The Hundred Choices Department Store

In Ginger Park’s novel for young readers, “The Hundred Choices Department Store,” an old woman tells the story of her girlhood in Japanese-occupied Korea during WWII.

In “The Hundred Choices Department Store,” a novel for young readers (grades 4 to 7), Ginger Park paints a bleak but inspiring picture of privation and oppression in war-torn Korea. Based on her own mother’s life, Park tells the story through the eyes of Mikooki, now an old woman, who was a girl when Japan occupied Korea in WWII. 

School, she tells us, was little more than child labor—darning socks, polishing boots, and sewing buttons onto military uniforms “for the war effort.” Worst of all was a nightmarish stint in a dye factory, where the image of “ghost-like children hunched over the iron vats” haunted her sleep for years to come. 

Miyooki’s load is lightened by the love of her older brother, who looks out for her and supplements her meager school rations with bowls of noodles, and by the wealth of her parents, who co-own a luxury department store that caters to a haughty Japanese clientele. “Japan occupied my country,” she writes defiantly, “but not my heart.”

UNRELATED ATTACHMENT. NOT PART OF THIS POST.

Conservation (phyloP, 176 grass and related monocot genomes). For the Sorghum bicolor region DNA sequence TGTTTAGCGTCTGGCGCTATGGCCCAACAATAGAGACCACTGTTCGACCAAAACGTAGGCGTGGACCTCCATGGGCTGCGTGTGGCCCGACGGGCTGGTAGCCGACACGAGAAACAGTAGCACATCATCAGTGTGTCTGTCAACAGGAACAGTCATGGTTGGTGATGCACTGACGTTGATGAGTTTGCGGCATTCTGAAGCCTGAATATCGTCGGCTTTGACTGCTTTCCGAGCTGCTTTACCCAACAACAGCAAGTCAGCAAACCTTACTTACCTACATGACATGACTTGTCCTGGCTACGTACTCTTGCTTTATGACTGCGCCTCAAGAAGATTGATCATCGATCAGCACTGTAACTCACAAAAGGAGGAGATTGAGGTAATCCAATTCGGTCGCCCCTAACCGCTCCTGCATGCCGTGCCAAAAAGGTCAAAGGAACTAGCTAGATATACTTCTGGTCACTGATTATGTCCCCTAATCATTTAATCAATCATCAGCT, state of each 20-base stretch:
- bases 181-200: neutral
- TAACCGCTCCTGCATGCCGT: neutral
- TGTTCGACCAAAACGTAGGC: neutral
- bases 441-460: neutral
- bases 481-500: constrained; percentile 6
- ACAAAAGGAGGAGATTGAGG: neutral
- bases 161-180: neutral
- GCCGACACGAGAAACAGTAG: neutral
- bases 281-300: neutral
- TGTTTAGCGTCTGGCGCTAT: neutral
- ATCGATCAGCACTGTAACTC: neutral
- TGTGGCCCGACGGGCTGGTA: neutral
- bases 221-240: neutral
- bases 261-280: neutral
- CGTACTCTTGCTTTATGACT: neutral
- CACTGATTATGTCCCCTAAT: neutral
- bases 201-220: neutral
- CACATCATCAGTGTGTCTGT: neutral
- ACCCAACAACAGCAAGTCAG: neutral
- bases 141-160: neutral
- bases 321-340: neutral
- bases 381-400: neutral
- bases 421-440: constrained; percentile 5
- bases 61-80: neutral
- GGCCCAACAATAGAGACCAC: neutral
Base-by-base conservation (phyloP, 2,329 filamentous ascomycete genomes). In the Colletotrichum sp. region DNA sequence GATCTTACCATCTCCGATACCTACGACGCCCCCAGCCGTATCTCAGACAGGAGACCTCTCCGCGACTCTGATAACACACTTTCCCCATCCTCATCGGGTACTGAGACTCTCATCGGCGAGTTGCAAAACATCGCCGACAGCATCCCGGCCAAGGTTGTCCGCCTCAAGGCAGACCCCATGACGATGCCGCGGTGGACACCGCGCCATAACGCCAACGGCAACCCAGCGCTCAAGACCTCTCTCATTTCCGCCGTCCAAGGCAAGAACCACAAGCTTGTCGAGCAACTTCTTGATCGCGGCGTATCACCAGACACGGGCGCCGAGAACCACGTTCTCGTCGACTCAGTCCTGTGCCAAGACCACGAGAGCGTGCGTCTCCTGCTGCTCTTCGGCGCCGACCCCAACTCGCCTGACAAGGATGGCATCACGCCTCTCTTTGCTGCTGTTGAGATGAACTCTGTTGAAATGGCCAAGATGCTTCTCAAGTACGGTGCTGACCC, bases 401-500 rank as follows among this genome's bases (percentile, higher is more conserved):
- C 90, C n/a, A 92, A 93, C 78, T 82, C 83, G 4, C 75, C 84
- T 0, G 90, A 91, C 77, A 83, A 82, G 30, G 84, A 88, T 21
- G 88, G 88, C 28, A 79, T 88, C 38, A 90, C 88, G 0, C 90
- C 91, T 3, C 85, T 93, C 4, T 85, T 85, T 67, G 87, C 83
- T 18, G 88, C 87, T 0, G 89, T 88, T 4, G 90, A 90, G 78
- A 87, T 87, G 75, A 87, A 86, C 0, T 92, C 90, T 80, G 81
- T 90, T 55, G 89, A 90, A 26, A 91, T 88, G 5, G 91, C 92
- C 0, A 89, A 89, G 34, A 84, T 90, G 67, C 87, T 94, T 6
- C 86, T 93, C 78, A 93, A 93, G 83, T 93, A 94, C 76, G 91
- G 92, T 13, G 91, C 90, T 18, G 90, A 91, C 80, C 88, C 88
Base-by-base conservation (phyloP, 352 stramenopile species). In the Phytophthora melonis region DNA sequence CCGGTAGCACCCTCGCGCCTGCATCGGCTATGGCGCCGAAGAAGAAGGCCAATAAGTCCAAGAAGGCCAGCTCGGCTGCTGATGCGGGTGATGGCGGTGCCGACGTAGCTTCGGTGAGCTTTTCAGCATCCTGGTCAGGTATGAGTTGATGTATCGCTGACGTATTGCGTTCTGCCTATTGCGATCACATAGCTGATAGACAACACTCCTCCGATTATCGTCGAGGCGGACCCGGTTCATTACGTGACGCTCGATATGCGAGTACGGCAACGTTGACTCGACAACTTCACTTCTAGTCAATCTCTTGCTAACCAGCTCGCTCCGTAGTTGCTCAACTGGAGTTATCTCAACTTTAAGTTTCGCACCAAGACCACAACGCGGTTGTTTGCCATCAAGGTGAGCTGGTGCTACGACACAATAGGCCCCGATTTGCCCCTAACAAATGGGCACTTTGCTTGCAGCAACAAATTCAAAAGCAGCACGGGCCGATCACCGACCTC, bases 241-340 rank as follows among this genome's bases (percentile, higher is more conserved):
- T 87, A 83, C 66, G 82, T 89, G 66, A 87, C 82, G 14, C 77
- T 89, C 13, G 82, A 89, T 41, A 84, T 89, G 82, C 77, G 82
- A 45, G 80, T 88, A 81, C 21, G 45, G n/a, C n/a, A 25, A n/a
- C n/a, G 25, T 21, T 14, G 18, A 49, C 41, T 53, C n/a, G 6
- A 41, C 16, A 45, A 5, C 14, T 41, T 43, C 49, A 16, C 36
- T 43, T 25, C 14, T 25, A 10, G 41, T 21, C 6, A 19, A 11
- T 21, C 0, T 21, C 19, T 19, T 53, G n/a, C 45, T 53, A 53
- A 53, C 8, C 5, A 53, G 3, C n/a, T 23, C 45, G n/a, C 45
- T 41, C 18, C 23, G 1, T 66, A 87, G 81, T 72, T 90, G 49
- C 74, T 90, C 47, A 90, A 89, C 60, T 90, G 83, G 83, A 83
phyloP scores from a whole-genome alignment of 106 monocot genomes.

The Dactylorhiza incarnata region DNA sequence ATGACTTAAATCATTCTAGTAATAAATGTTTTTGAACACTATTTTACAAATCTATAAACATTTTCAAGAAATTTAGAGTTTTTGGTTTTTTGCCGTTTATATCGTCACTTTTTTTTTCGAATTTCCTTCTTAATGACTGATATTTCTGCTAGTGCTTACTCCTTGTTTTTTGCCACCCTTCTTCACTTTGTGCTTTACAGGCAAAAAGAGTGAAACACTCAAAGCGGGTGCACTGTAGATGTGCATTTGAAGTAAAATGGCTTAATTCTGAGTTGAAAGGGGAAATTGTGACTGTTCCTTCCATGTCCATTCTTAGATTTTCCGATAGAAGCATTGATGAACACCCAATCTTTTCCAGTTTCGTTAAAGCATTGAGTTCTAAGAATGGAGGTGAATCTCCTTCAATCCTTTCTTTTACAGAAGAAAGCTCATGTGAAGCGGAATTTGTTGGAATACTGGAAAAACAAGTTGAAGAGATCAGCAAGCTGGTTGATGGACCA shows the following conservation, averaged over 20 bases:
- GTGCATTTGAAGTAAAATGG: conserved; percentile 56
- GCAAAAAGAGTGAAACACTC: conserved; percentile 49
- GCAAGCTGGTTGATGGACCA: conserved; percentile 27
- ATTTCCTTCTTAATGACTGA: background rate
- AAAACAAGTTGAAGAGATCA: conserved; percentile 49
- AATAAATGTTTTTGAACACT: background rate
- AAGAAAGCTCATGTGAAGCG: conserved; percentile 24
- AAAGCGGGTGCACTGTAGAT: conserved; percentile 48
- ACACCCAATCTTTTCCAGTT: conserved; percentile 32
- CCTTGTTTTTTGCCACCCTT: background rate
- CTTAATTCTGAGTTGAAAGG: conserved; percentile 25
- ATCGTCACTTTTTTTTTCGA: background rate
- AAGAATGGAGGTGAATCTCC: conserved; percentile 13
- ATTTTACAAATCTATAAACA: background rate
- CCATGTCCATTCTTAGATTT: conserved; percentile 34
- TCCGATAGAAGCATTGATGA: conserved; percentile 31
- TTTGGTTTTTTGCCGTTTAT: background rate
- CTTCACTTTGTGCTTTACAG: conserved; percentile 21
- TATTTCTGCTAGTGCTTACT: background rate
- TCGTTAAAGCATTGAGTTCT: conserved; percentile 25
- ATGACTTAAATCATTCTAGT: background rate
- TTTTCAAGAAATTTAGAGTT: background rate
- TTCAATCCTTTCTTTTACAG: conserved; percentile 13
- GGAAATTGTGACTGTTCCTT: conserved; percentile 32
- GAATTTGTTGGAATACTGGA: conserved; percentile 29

Struggling to make a life for herself, and inspired by the face of the hollow-eyed boy she met in the factory, Miyooki helps her mother in her work with orphans. “Small gestures are never forgotten,” her mother assures her—and dreams of a day when she can escape the misery around her. 

Miyooki’s mother also advises her to “tell a story, something meaningful.” And that is just what Ginger Park has done in this achingly beautiful tale of a brave girl who must find the courage to leave her home behind and rise above the sorrows of her times.

Ginger Park is the award-winning author of five children’s books, including “My Freedom Trip: A Child’s Escape from North Korea,” and “Goodbye, 382 Shin Dang Dong,” which Newsweek magazine called “the perfect all-American story.” A lifelong resident of the Washington area, she is co-owner of CHOCOLATE CHOCOLATE in downtown DC.